Personally I am not very optimistic, especially when you consider the aftermath of the Primates’ meeting in Canterbury as evidenced in the approach of the Anglican Consultative Council and the Episcopal Church of America.  Last year I visited America, meeting with Archbishop Foley Beach as well as speaking at a number of churches and Trinity School for Ministry.  The pain of the split at both personal and congregational level was very evident.  Though, encouragingly, what has emerged is an Anglican denomination much clearer on its gospel objectives and committed to holding fast to the teachings of the Bible, particularly in the area of human sexuality – the issue that tipped them over the precipice into the waters of division.

Friends, keep praying that God may have mercy on our Anglican Communion and bring those rejecting his word to repentance, along with a renewed gospel commitment.

Back to the bishops’ meeting in March.
It was so sad to hear of the abuse through the CEBS movement and, at times, the failure of people in authority to take appropriate action. We must learn from our past, working harder at ensuring our children are kept as safe as possible within our church environment. EFAC members should take this responsibility very seriously as it flows out of our evangelical belief and ethical stance.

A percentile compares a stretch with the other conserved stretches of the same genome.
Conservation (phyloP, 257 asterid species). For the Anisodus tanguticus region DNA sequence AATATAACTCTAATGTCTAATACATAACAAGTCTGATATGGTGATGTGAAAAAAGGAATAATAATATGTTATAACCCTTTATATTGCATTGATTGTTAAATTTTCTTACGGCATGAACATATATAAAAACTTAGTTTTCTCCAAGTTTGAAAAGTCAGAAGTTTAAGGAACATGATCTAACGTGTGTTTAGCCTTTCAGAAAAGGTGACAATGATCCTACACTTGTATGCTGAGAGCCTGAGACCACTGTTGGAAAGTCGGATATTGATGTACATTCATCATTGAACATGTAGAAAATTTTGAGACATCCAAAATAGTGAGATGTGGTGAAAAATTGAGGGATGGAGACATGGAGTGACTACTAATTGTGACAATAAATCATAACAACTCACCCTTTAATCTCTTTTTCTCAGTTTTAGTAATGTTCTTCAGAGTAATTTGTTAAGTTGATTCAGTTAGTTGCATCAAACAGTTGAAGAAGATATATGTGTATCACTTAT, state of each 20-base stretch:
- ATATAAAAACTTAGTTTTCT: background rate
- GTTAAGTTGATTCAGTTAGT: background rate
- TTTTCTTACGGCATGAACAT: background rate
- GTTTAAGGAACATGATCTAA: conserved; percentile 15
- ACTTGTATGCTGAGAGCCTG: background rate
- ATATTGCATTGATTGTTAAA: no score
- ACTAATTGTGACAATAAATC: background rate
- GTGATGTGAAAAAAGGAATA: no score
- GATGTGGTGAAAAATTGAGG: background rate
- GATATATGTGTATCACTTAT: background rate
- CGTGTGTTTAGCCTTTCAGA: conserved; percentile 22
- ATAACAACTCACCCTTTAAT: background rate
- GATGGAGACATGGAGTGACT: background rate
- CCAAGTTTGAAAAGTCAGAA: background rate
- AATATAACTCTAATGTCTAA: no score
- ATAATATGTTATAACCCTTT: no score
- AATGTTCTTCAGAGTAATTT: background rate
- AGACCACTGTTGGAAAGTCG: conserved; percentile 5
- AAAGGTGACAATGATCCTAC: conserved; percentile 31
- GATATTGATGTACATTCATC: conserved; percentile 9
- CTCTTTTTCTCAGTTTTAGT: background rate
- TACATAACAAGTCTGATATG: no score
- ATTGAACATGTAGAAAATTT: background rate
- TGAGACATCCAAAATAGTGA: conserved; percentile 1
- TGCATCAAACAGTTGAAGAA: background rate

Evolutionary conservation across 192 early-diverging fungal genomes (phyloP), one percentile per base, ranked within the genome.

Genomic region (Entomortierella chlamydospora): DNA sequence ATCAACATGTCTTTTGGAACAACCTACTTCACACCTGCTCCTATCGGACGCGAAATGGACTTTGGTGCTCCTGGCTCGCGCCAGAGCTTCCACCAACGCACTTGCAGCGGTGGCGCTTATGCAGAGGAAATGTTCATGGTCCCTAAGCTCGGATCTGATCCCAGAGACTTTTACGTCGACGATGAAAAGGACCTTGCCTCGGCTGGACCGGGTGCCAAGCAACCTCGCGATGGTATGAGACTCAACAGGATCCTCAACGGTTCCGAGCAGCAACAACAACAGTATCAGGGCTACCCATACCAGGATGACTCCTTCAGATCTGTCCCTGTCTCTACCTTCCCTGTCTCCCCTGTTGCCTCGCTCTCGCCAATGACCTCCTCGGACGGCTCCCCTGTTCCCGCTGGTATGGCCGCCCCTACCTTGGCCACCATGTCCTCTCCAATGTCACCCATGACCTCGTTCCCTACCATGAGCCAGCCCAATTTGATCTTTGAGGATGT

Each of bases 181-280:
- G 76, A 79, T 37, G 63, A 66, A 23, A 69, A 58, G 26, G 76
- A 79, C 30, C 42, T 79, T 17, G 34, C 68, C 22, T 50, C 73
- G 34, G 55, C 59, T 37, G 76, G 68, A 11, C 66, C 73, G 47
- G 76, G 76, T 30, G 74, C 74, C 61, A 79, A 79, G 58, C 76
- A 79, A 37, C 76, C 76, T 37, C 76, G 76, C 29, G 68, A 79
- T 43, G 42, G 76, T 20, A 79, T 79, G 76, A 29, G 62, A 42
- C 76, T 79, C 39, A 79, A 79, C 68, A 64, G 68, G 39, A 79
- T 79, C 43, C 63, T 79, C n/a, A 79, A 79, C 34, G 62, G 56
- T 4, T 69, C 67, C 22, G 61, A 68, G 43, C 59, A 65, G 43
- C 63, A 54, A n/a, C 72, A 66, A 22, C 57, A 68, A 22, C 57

The Bathurst diocesan financial problems remind us that integrity in money and property matters require careful attention. The Faithfulness in Service document is a helpful guide on basic financial practices to protect people from false accusation and assist us to faithfully administer our stewardship. Continuing vigilance is needed as the bar of community accountability standards is raised and churches come under greater scrutiny.

The bishops’ protocols – what do we do with them? They were designed to be a means of collegial attitude and agreed action in certain areas of mutual episcopal concern. Each year there has been a recommitment to them, but recently they have come into question. This has arisen over the homosexual issue in the Diocese of Gippsland. When the agenda for the meeting first appeared there was no place provided for discussing this very significant and divisive matter. This was changed, but left to near the end. Our differences were highlighted when the possible plebiscite on redefining marriage was discussed. Very few bishops were prepared to give unequivocal support for traditional marriage as the Bible presents, and as our Anglican doctrine still maintains. For me, another indicator of how close we are to the precipice of denominational division.

Other significant matters were briefly reviewed and discussed (eg. church planting). But they remain in the background to the elephant in the room, with its impact on human sexuality and the underlying issue of how we read and understand the Bible. Please pray for the bishops across Australia and their role as leaders of our church.

Gary Nelson
Bishop of North West Australia